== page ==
Good point….although perhaps this is a case where anthropological psychologists could make considerable hay.

    It may be that solutions which worked at least partially for other societies may serve to ameliorate things, but a culturally specific solution may be more successful in the long run, especially in terms of PR. Although it depends what generation is your target audience if you create say a help line and then advertise it. If your audience is kids or young parents, then a western ambiance may be ok. If its older folks or bystander parents or elders, then a more traditional tack is more likely to work, perhaps adapting any remnant of a solution historical study of Korean culture might offer.

    Btw, in that other post, you can call me Val instead of melopoiea.

  11. Val,

    Yeah, but then again, help lines are a generational thing for us, too: my parents’ generation would never have called a stranger in despair. In fact, I argued to my class that modern, medical psychiatry is as alien to Western culture as it is to Korean: the only difference is, we got used to it.

    That’s a slight exaggeration, of course: we’ve long had rich people throwing money at authority figures (confessors) and discussing their dirty laundry. But your average Westerner in 1950 was about as accepting of pscychiatry as your average Korean was a few years ago, or maybe is today.

    Personally, I’m somewhat skeptical of mainstream anthropology, for a lot of the same reasons I’m skeptical about a lot of what constitutes literary criticism these days: it’s very politicized, very much in defiance of anything the scientific study of human nature has to offer, and very disconnected from the thing it purports to study.

    But I will agree that crisis hotlines are likelier to work for younger people than for older ones.

    The problem, I think, is that the solutions of traditional Korean culture — which are predominantly community solutions, I suspect, designed for village life — simply don’t map onto the urban world where most Koreans live now.

    (And in fact, I think this too is something Westerners experienced, just more slowly; I think, though, that means we just wallowed in the non-address of these issues for longer until systems started getting designed to take care of those issues because older cultural solutions had become utterly unviable, and the makeshift handling of them by “concerned [read: moralistic] individuals” was more often cruel and unconscionable than helpful.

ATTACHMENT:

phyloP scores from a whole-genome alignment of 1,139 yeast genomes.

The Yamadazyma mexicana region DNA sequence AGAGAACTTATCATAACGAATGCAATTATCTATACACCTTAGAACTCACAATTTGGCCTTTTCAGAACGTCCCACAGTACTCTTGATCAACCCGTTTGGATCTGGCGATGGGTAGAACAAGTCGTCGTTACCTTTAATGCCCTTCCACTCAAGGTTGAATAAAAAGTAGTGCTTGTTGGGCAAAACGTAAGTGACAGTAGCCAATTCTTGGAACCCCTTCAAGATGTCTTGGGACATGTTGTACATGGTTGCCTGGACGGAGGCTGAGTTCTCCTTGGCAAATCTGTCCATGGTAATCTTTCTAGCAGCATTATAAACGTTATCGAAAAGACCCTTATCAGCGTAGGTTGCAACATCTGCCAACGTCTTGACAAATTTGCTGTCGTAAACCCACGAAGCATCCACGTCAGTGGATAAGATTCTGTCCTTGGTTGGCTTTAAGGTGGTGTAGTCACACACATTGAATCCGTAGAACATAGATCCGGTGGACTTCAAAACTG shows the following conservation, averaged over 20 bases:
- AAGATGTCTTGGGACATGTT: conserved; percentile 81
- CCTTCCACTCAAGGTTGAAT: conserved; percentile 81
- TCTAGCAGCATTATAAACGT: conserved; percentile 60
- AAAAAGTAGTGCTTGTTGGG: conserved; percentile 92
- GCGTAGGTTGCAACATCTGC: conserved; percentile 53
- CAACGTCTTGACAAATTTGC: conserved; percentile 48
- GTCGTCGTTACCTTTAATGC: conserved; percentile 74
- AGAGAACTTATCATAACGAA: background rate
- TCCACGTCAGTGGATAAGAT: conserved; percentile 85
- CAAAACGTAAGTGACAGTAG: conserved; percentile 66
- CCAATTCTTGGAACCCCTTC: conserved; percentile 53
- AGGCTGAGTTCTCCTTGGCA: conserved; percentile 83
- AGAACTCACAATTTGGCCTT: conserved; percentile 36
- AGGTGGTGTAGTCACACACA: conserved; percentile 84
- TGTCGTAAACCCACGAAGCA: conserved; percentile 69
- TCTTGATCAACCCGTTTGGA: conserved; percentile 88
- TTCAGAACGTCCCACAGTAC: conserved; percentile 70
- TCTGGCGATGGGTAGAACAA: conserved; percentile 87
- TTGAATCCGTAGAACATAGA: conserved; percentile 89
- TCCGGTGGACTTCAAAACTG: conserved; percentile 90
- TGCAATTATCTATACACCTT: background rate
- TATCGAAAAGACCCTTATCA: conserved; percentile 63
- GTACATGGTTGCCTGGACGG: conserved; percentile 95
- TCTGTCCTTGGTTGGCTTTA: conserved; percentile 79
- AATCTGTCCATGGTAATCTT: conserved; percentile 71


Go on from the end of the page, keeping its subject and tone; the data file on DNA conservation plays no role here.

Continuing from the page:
(In other words, I’m back at the idea that intervention systems like crisis hotlines are alien to us too — but native to the modern world as a structure.)

    The idea of “western ambiance” is interesting, by the way. I could actually see “western ambiance” being a positive selling point on one level. When some of my Taiwanese exchange students asked why, increasingly, Korean films use English in their titles — simply writing English words in Hangeul, and that’s the Korean-language title — a Korean marketing major pointed out that using English lends a kind of sophistication and appeal to films and products.

    But of course, there will be others who resent it and backlash against it, because they prefer to be “pure Koreans” — that is, people whose culture is saturated with Chinese and Japanese colonial influence, rather than American influence.

    What I find interesting is a growing trend towards looking at other places. Students who come back in the fall with stories of life in Barcelona or Venice, speaking Portuguese or German, and so on. I think the diversification of foreign points of comparison can only do good.

    Er, now I’m rambling!

    But I do think it can do good because there’ll be less grounds for a kind of knee-jerk reaction to reject anything perceived as “foreign” when one observes positive alternatives or possibilities that are not the reviled hegemon (America), the ex-conqueror (Japan), or China. Maybe young people will see in European labour laws something better than they have here; maybe they’ll see, in Latin American hybridity, a solution to the problem of ethnonationalism clashing with international marriages here. Surely perceiving the world as a world is better than perceiving it only in terms of centers, with the peripheries shadowed into obscurity? The peripheries are, in some ways, the most interesting parts. :)